When I was five or six years old, I would lie on my Grandmother Lovey's sofa and get lost in a print hanging on the wall above me. Not a very good print of the village blacksmith, it nonetheless captivated me -- I would drift from one corner to the other, finding new details in the contrasting light and shadow, inventing stories about the characters, human and animal, who inhabited that wonderfully mysterious world. It was, I'm convinced, one of my earliest forays into becoming a writer. I loved that print, which an uncle won for being one of the first shoppers at a grocery store's grand opening. He gave it to my grandmother, who gave it to me in 2000, remembering how much I'd loved it as a boy. It has hung above the sofa in my living room since, a daily reminder that I have lived through my imagination almost from the start, and that while Lovey left us in 2006, her beauty and brilliance remain in evidence.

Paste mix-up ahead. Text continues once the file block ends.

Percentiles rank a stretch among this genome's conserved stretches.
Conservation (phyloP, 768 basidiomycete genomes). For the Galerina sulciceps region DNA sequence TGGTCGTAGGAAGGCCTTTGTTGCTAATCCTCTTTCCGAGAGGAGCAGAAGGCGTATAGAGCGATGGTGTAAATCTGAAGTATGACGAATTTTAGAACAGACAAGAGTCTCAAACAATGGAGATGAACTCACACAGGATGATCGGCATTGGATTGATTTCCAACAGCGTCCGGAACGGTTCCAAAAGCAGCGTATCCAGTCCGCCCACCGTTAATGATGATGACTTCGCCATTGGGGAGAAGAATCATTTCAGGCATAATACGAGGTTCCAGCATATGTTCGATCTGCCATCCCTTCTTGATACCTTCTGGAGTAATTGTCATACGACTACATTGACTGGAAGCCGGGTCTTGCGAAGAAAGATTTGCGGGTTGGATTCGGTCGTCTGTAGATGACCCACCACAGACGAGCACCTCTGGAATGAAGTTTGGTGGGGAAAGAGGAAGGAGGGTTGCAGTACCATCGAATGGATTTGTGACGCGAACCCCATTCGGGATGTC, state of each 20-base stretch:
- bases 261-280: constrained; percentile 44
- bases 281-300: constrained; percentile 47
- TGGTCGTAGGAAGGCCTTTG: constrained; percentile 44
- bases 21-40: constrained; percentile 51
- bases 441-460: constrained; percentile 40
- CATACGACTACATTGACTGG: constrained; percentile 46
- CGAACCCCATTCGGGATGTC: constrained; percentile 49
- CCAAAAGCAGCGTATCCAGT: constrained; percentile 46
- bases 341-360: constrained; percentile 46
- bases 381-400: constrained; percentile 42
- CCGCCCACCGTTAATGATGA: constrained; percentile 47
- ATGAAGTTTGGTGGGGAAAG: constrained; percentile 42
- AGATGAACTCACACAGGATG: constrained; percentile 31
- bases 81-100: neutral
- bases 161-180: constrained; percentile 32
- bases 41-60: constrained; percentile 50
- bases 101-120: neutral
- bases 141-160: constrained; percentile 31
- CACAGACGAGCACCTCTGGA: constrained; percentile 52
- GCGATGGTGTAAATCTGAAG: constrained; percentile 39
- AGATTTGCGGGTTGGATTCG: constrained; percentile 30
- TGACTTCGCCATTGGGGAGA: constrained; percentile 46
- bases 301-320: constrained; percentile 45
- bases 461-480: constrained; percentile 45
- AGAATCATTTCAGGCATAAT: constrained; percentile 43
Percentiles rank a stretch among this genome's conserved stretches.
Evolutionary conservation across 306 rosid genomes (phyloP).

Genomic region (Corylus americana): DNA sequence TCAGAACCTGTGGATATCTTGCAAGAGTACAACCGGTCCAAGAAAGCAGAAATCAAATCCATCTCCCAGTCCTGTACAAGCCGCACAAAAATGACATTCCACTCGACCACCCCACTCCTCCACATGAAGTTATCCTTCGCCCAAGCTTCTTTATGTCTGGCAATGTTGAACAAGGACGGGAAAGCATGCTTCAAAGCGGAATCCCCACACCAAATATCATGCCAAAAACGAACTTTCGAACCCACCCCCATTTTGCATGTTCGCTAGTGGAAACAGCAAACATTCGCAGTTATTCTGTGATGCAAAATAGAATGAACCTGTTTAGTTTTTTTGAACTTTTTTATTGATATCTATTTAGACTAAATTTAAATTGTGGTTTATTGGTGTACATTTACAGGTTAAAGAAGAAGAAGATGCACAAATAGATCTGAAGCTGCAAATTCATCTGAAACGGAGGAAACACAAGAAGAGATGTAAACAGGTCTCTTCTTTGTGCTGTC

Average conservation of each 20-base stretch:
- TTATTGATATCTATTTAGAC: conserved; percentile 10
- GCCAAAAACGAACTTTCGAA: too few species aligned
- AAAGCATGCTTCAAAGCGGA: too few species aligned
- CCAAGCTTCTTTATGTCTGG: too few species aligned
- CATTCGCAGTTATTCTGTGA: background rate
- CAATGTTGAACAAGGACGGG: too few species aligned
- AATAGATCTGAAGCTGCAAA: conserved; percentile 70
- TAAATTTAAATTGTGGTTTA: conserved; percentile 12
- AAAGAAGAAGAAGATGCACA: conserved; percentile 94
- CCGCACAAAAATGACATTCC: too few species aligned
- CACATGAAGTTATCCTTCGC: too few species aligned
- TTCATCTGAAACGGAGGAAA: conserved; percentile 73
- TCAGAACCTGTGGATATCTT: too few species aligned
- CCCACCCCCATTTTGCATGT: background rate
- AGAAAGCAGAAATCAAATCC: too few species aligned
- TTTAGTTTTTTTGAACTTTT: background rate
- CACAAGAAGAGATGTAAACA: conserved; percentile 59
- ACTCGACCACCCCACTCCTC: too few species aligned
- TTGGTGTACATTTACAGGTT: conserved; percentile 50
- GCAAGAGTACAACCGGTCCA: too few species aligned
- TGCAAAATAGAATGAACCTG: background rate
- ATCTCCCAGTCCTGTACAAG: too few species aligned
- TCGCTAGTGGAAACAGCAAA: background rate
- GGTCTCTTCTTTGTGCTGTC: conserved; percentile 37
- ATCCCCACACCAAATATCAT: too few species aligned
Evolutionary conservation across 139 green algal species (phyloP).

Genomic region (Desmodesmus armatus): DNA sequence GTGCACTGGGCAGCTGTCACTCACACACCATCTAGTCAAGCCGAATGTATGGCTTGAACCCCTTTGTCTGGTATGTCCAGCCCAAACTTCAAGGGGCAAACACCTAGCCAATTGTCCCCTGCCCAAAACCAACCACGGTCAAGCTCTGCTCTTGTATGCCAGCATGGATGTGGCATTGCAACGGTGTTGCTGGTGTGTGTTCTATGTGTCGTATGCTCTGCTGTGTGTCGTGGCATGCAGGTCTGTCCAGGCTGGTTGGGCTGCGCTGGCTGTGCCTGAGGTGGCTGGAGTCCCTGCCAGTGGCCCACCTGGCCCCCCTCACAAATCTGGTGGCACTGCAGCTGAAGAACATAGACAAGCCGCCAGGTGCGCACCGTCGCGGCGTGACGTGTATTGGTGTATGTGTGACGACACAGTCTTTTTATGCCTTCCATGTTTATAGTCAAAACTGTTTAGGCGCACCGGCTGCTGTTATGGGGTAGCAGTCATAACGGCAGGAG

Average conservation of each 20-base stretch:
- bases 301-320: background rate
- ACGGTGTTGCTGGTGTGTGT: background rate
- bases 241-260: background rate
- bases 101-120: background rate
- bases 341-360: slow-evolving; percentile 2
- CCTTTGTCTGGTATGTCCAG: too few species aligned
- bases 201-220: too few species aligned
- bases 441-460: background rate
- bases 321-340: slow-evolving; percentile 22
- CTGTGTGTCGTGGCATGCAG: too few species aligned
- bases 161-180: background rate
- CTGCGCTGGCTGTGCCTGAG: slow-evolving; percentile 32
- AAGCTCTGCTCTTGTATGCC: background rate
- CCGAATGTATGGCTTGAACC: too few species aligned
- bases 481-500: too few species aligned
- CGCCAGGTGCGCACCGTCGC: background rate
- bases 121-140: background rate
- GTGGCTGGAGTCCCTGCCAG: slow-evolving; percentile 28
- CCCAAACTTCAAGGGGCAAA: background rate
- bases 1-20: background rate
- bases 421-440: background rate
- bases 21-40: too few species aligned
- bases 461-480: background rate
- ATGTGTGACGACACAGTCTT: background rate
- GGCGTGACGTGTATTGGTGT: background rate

On Thursday of last week I turned in the nearly 100,000-word manuscript for my short and long story collection forthcoming from Evil Jester Press, The Fierce and Unforgiving Muse -- unaware that by Monday my fantastic editor Peter Giglio would, based upon what he had read thus far, offer me an additional 100,000 words, creating a monster of a collection in terms of size and content. On Saturday, feeling very proud of what I had done and two days shy of the knowledge that I'd have another 400 pages to fill in quick order, I sat down in my living room to work on my NaNoWriMo novel. I got up to check on something -- the laundry, dinner, any number of the non-glamorous parts of daily life. When I returned, for a very brief and wonderful moment, the particular bent of the sunset touched upon my grandmother's beautiful print, recreating the contrast of light and shadow within but with a fresh and immediate vibrancy. A sense of inspiration so powerful as to be unforgettable embraced me and has been with me since as I now begin to pen, format, and edit those additional 100,000 words.